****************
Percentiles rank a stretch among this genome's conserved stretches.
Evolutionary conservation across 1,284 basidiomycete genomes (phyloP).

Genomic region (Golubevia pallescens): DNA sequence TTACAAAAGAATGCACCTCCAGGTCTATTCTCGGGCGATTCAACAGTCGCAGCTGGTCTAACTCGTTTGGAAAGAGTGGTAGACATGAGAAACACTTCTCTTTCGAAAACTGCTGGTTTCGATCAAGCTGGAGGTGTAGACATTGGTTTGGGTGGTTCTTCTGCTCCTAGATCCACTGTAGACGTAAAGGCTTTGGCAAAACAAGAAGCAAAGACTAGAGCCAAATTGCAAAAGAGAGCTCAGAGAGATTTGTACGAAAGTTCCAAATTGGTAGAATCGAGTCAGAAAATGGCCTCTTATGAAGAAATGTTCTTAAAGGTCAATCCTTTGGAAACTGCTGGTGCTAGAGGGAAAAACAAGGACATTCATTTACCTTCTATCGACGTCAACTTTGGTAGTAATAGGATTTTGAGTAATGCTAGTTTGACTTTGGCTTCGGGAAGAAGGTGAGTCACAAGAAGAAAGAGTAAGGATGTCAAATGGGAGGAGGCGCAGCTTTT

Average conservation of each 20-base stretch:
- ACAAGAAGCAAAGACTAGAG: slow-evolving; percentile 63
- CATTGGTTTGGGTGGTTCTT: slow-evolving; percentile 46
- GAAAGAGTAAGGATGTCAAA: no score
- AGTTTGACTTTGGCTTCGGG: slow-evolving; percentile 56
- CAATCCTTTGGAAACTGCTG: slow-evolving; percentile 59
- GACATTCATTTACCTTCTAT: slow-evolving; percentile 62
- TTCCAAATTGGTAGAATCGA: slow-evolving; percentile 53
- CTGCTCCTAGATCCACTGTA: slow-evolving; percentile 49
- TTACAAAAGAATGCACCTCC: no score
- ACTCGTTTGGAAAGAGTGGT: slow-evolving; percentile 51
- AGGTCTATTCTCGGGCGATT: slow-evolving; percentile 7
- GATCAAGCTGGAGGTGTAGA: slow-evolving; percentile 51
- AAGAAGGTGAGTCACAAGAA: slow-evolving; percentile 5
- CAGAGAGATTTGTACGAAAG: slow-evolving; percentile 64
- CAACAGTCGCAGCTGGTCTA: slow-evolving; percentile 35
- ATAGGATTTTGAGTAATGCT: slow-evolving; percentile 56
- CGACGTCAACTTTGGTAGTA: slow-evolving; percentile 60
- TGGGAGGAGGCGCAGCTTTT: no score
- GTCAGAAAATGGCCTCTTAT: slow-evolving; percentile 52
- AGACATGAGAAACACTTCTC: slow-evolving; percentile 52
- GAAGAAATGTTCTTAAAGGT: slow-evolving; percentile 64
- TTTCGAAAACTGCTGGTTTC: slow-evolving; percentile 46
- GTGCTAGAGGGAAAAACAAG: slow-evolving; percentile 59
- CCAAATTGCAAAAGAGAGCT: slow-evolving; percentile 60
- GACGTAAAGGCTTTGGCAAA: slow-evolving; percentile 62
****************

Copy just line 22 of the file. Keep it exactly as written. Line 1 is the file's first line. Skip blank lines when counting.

- TGGGAGGAGGCGCAGCTTTT: no score